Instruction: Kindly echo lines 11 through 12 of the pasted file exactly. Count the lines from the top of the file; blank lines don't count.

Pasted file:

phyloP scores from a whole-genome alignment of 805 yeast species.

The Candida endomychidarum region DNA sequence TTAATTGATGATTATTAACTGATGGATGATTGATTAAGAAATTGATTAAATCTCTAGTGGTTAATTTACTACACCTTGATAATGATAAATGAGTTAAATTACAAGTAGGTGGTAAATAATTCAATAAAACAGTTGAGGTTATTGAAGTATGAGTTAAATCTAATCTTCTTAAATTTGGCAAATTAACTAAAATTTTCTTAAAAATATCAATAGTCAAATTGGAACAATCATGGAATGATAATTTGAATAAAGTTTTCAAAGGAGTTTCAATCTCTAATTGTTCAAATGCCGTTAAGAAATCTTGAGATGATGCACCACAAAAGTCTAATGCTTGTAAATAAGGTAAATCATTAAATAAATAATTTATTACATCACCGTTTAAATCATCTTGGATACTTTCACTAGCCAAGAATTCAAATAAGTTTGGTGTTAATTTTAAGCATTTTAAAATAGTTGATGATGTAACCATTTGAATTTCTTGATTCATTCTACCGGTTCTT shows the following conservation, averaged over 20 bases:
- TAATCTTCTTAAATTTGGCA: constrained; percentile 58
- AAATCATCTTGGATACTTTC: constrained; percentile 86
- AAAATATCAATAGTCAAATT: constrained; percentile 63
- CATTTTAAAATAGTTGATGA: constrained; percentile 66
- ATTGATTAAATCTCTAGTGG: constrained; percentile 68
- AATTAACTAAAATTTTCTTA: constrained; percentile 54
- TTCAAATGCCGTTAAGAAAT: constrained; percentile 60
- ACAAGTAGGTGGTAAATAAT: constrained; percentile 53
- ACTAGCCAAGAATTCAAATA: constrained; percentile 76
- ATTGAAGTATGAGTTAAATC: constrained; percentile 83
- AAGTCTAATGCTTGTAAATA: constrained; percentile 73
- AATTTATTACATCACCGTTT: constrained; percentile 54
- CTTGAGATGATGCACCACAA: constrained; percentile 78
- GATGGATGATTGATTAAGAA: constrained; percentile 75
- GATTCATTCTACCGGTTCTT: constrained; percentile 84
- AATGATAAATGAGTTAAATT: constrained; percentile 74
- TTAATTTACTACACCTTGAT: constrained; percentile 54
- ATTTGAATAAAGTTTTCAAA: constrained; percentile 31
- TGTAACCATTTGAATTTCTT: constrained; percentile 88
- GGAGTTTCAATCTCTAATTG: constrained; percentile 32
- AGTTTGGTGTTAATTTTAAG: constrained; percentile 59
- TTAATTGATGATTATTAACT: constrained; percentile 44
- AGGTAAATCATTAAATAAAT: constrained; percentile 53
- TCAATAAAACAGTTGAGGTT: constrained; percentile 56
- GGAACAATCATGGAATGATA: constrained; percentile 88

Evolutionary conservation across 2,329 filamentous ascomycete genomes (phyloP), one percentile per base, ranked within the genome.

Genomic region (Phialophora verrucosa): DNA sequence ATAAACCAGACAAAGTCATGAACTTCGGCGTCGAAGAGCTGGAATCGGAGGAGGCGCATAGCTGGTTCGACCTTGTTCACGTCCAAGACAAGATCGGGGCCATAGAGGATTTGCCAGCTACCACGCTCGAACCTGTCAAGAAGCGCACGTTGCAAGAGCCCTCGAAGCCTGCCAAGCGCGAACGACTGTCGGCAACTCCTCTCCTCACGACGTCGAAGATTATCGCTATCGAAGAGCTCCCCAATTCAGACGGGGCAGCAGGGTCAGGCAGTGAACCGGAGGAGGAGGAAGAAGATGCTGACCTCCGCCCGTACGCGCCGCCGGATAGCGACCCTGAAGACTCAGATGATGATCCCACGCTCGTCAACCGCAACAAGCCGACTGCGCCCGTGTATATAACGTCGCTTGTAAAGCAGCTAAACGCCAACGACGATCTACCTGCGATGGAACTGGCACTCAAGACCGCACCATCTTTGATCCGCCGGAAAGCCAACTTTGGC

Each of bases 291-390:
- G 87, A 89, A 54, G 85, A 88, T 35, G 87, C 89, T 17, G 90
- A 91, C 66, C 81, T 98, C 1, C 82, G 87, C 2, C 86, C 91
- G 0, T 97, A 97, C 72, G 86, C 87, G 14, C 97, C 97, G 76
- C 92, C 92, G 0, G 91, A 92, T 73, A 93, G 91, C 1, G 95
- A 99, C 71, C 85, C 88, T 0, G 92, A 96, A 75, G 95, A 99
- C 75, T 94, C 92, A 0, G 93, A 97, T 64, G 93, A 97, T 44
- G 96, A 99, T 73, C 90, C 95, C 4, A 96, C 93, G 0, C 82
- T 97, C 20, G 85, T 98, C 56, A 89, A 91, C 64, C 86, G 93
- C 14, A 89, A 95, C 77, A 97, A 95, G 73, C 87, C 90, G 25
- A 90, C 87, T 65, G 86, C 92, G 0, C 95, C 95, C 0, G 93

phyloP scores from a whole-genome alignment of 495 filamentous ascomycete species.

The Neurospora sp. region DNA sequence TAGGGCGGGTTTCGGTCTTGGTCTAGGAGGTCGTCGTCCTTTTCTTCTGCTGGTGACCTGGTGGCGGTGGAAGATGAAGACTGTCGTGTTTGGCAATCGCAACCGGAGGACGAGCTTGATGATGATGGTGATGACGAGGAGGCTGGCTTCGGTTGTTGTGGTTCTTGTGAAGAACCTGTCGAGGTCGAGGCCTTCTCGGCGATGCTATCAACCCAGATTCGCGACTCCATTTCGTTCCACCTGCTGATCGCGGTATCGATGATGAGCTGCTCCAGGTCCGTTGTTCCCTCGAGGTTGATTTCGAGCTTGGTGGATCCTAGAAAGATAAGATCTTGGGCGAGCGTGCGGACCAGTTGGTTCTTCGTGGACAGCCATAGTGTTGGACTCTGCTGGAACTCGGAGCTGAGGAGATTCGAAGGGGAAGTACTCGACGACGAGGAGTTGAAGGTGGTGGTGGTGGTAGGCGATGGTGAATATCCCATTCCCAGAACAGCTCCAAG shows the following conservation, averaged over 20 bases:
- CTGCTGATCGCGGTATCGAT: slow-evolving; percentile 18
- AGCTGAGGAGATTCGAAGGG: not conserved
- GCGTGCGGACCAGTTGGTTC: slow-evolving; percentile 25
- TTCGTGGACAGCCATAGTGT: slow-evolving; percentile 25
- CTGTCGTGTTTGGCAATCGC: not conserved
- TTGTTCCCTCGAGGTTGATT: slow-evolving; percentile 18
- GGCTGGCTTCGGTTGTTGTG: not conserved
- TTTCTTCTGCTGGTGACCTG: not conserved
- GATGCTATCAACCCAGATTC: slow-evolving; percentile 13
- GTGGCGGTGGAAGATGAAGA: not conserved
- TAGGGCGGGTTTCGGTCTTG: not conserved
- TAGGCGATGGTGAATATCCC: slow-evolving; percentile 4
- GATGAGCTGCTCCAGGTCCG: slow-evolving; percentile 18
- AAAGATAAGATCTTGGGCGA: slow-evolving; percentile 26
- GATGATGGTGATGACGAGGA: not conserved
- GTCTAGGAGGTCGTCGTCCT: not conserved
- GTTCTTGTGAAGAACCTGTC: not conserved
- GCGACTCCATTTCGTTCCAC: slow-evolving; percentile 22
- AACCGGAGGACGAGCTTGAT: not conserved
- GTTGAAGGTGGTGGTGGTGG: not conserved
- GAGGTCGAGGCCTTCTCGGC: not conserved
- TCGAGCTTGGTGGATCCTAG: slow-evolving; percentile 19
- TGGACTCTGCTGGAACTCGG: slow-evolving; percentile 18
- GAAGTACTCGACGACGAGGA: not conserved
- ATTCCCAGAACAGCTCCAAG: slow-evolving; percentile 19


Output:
- ACTAGCCAAGAATTCAAATA: constrained; percentile 76
- ATTGAAGTATGAGTTAAATC: constrained; percentile 83